Use of vaginal estrogen wasn’t tied to increased cardiovascular or cancer risks, according to a new study.
Looking at postmenopausal women who participated in the Nurses’ Health Study, vaginal estrogen use in women with or without an intact uterus was not associated with any increased risks of several cancers or cardiovascular outcomes over an 18-year follow-up period, reported JoAnn E. Manson, MD, DrPH, of Brigham and Women’s Hospital in Boston, and colleagues.
The study, published in Menopause, found that the risk for several health outcomes was not statistically higher compared with the risk in women who did not use vaginal estrogen in a fully adjusted model:
- Myocardial infarction: HR 0.73 (95% CI 0.47-1.13)
- Stroke: HR 0.85 (95% CI 0.56-1.29)
- Pulmonary embolism/Deep vein thrombosis: HR 1.06 (95% CI 0.58-1.93)
- Hip fracture: HR 0.91 (95% CI 0.60-1.38)
- All cancers: HR 1.05 (95% CI 0.89-1.25)
Included in the assessment of all cancers was the risk for invasive breast cancer, ovarian cancer, endometrial cancer, and colorectal cancer, although the risk for endometrial cancer included only women with an intact uterus:
- Invasive breast cancer: HR 1.07 (95% CI 0.78-1.47)
- Ovarian cancer: HR 1.17 (95% CI 0.52-2.65)
- Endometrial cancer: HR 1.62 (95% CI 0.88-2.97)
- Colorectal cancer: HR 0.77 (95% CI 0.45-1.34)
“Over-the-counter vaginal lubricants and moisturizers are often used as first-line treatments for women with symptoms of [genitourinary syndrome of menopause, GSM],” said JoAnn Pinkerton, MD, executive director of the North American Menopause Society (NAMS), in a statement. “Persistent symptoms often need therapies such as local vaginal estrogen, intravaginal dehydroepiandrosterone, or oral ospemifene.”
“This study adds to a growing body of data showing the long-term efficacy and safety of low-dose vaginal estrogen, which works primarily locally with minimal systemic absorption,” she added.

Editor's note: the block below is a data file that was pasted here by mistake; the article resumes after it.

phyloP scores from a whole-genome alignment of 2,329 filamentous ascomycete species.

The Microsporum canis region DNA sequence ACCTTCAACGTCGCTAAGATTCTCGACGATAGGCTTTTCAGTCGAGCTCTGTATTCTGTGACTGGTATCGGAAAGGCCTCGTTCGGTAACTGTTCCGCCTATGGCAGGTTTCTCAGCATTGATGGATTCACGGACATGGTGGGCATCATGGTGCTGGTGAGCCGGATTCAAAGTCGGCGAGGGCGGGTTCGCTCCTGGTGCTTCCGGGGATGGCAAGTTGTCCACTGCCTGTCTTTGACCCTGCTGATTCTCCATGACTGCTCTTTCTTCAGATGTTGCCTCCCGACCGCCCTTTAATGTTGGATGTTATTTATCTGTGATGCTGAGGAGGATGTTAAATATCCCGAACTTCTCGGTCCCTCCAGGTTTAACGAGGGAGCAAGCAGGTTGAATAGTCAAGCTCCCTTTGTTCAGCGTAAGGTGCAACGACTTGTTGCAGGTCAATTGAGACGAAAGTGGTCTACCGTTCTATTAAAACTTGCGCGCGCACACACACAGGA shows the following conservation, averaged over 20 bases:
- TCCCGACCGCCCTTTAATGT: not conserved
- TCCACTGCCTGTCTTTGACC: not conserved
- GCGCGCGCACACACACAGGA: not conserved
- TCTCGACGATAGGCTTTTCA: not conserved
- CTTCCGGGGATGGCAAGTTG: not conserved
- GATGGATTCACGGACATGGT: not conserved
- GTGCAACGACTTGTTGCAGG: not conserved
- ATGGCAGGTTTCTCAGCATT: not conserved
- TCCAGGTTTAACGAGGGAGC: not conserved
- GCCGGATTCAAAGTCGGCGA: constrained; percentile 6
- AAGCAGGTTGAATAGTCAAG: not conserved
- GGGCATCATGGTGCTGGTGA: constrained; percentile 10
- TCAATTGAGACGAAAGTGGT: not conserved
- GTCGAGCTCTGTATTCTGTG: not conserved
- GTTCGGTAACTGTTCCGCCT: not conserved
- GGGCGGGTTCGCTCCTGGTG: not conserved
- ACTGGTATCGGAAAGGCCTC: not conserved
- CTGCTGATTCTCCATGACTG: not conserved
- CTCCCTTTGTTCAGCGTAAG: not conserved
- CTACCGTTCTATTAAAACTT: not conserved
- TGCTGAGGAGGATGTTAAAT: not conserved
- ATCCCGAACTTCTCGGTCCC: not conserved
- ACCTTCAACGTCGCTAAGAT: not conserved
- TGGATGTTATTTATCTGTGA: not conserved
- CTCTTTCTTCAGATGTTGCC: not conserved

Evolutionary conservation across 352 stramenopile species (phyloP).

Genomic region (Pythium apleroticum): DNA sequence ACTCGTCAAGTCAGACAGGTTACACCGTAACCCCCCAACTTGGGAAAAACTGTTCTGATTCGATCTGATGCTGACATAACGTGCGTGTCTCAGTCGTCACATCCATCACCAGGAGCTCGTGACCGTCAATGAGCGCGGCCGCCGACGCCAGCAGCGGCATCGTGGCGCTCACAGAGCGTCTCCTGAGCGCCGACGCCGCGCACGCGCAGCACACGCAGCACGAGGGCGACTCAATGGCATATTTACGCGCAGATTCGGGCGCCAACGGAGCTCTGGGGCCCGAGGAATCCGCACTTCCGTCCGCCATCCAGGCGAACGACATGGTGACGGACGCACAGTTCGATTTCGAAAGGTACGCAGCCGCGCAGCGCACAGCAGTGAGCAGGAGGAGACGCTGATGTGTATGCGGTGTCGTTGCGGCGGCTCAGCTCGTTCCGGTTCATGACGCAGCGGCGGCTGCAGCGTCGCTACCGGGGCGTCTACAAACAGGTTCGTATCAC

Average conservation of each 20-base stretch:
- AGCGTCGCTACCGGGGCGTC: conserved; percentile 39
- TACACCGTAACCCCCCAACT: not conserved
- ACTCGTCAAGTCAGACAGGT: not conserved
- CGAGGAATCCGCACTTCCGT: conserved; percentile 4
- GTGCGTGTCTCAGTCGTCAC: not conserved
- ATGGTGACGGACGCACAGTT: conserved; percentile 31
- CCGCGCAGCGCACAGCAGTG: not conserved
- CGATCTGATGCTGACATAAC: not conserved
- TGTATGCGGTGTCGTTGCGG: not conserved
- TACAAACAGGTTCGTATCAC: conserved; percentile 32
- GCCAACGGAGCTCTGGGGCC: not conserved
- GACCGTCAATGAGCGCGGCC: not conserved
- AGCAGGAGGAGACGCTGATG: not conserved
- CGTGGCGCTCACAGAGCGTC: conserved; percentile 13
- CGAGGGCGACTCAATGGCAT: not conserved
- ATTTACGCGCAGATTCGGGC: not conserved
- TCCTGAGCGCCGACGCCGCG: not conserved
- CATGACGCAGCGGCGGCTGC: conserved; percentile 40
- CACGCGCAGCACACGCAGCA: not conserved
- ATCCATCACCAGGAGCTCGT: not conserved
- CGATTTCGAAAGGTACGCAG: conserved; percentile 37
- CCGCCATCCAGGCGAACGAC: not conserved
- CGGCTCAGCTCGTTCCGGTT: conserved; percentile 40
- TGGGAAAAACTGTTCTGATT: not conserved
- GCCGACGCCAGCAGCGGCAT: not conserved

Currently, all estrogens — including vaginal estrogen — carry a black-box warning issued by the FDA for a potentially increased risk for heart attacks, strokes, blood clots, GSM, and breast cancer. “Despite lack of any observational or clinical trial evidence for chronic disease risks related to vaginal estrogen use, the FDA has issued a boxed warning on the package label for low-dose vaginal estrogen,” noted the study authors.
Despite this warning, low-dose vaginal estrogen is recommended for treatment of GSM by several organizations, including NAMS, the American College of Obstetricians and Gynecologists, and the Endocrine Society. Furthermore, the American Association of Clinical Endocrinologists’ 2017 update to their menopause clinical practice guidelines recommended the use of transdermal estrogen compared with oral forms, stating that these preparations “may be considered less likely to produce thrombotic risk and perhaps the risk of stroke and coronary artery disease.”
The prospective analysis included nearly 900 postmenopausal women currently using vaginal estrogen who were compared with approximately 53,000 non-users. Current users of systemic hormone therapy were excluded from the analysis. During the follow-up period, in which the participants completed a questionnaire every 2 years during 1982 and 2012, the average length of vaginal estrogen use was around 36 months. Neither information on the type of vaginal estrogen — whether it be a tablet, cream, ring, or suppository — nor the dosage of estrogen were collected, a limitation to the findings, the researchers said.
Other limitations included the observational design of the study and, in addition, at the early years of follow-up, some women potentially used higher doses of vaginal estrogen rather than low-doses that are commonly prescribed now, the team noted.
Bhupathiraju is supported by a Career Development Grant from the National Institutes of Health.
The Nurses’ Health Study is supported by grants from the National Institutes of Health.
Manson and co-authors reported having no conflicts of interest.